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Colonial Cases

Rosenthal v. Bisset and Co., 1871

[detinue - specific performance]

Rosenthal v. Bisset and Co.

Spedding v. Rosenthal

Supreme Court of China and Japan
7 November 1871
Source: The North-China Herald, 15 November 1871

 

LAW REPORTS.

SUPREME COURT.

Shanghai, 7th November.

Before C. W. GOODWIN, Esq.

  1. E. ROSENTHAL v. J. P. BISSET & Co.

Action of detinue - the specific performance of a contract.

   Plaintiff in person.

   Mr. Harwood for defendants.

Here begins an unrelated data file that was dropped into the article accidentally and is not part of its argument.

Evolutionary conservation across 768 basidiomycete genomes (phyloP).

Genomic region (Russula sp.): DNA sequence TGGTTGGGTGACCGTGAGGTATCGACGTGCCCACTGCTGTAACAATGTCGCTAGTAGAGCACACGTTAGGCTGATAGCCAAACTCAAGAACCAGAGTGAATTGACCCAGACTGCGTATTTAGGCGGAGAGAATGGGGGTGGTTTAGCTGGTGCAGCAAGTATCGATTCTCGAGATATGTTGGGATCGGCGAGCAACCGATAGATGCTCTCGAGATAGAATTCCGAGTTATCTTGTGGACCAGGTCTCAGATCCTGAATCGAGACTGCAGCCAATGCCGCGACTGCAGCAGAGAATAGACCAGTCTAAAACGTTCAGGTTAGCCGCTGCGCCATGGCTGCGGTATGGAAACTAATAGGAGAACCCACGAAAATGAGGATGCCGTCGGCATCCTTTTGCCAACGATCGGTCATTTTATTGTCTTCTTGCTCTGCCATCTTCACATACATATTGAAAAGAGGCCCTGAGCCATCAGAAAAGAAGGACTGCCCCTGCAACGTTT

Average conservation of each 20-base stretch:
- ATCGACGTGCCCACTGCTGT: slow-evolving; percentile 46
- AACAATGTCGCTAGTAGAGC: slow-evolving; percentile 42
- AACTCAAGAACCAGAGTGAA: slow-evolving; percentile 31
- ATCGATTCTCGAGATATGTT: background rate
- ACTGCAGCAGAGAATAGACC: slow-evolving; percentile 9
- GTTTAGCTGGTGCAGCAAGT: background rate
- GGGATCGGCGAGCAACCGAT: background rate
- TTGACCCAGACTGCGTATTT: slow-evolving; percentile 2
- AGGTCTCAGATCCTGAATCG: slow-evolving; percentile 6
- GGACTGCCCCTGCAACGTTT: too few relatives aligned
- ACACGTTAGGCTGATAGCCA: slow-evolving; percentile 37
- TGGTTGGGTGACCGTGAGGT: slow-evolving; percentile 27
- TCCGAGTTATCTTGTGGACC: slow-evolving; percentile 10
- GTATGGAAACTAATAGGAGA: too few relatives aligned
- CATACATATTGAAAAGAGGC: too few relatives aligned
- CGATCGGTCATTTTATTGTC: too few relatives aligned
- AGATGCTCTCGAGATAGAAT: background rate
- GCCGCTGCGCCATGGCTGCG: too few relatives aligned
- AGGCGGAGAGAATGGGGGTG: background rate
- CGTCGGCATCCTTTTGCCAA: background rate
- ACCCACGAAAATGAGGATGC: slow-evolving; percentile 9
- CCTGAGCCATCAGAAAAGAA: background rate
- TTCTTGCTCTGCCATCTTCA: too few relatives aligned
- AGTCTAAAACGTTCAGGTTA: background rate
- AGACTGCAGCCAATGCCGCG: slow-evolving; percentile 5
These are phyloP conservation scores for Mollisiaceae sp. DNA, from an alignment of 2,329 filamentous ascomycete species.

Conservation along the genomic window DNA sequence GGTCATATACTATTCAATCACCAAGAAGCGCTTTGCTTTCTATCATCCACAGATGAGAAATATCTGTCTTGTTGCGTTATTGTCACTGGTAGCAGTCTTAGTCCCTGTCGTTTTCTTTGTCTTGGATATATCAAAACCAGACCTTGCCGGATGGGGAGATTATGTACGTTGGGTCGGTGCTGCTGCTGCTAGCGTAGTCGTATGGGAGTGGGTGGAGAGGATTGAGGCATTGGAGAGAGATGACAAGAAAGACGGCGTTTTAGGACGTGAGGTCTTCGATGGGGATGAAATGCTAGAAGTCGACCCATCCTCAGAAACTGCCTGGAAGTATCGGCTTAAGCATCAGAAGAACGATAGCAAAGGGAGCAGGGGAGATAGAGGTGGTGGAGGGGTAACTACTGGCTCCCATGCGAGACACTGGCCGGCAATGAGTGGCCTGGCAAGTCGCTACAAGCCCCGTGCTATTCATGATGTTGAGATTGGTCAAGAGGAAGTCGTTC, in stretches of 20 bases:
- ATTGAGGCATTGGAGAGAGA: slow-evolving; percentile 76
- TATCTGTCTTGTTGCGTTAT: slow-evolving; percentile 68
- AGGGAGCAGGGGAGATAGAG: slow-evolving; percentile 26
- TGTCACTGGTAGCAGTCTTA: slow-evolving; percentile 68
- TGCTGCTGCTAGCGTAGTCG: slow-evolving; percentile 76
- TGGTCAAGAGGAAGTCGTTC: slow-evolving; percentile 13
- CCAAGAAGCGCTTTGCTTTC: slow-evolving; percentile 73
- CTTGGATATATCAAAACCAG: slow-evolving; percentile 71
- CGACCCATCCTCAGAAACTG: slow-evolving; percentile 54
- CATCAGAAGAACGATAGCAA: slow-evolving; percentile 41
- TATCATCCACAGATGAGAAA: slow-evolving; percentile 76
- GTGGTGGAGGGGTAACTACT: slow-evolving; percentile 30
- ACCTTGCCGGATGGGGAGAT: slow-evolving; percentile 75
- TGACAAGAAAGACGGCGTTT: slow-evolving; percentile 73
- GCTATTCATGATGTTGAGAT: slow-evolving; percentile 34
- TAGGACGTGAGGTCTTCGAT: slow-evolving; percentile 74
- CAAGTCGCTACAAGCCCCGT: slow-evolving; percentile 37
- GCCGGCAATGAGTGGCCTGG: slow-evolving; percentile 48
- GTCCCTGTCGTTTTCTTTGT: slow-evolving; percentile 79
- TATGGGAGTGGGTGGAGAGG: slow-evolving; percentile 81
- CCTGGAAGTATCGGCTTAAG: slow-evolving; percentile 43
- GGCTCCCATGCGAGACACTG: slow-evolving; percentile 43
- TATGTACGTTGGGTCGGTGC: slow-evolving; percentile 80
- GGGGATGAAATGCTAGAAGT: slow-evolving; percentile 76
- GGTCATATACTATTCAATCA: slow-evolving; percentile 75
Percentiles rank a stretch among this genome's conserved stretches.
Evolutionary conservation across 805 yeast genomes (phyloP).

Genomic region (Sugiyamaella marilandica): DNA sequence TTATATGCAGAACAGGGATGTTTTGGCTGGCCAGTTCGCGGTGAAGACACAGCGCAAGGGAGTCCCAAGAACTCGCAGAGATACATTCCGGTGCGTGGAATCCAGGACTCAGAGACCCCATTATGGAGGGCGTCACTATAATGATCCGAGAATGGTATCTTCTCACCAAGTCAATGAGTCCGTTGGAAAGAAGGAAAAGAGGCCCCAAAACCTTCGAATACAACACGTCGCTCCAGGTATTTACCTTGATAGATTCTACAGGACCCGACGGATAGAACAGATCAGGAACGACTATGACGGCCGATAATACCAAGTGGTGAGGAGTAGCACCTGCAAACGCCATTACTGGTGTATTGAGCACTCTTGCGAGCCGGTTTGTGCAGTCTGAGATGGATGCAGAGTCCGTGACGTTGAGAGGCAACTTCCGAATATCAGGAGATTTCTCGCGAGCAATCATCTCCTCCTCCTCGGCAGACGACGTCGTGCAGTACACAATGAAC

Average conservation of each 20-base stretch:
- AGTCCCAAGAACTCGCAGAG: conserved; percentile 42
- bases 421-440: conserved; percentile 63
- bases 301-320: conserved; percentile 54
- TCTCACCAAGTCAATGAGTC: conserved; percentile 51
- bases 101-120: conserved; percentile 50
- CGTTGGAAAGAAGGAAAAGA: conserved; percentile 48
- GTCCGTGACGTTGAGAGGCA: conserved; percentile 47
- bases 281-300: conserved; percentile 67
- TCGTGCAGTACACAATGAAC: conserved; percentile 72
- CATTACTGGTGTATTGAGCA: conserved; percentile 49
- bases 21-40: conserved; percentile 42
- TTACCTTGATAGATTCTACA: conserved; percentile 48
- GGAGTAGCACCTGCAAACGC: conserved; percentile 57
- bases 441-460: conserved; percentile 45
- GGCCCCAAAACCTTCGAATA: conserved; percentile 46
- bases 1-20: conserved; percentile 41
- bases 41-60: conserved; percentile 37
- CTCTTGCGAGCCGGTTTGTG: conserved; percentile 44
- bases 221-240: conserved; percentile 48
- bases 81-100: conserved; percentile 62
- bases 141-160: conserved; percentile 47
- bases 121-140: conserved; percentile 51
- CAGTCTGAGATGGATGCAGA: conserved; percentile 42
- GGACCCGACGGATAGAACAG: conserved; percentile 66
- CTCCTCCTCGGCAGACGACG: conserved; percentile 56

Plaintiff's case was, that in the end of April last, he instructed the defendants, share-brokers, to buy on his account and behalf 25 shares in the S. S. N. Co., and that defendants subsequently informed him that they had done so for settlement on 1st October.  In consequence, however, of the firm with which plaintiff was connected being in embarrassed circumstances, it was arranged that the contract notes should be made out in the names of some person other than the plaintiff, and he therefore applied to one D. R. Spedding, at Hankow, offering him a half interest in the shares in consideration of his permitting his name to be inserted.  This offer Spedding accepted, and his name was inserted in the contract notes, of which the defendants had notice.  Spedding being afterwards desirous to sell the shares, plaintiff instructed the defendants, about 4th July last, to do so, and on that date they informed him that they were sold for delivery and payment on 1st Oct., but when this time had arrived defendants neglected and refused to complete the contract of sale of 4th July, by giving  delivery in accordance therewith; and, further, were now in possession or had the control of the shares, which they refused to deliver to the purchaser of 4th July or to the plaintiff.  Plaintiff therefore prayed that the defendants might be required to carry out the sale of 4th July, or failing that deliver the shares to plaintiff, and that if they delivered them to any other person, they should be decreed to pay plaintiff, by way of damages, a sum equal to the difference, if any, between the price at which plaintiff purchased them and the market price at the date judgment is given in this cause, together with costs, and such further relief as the case might require..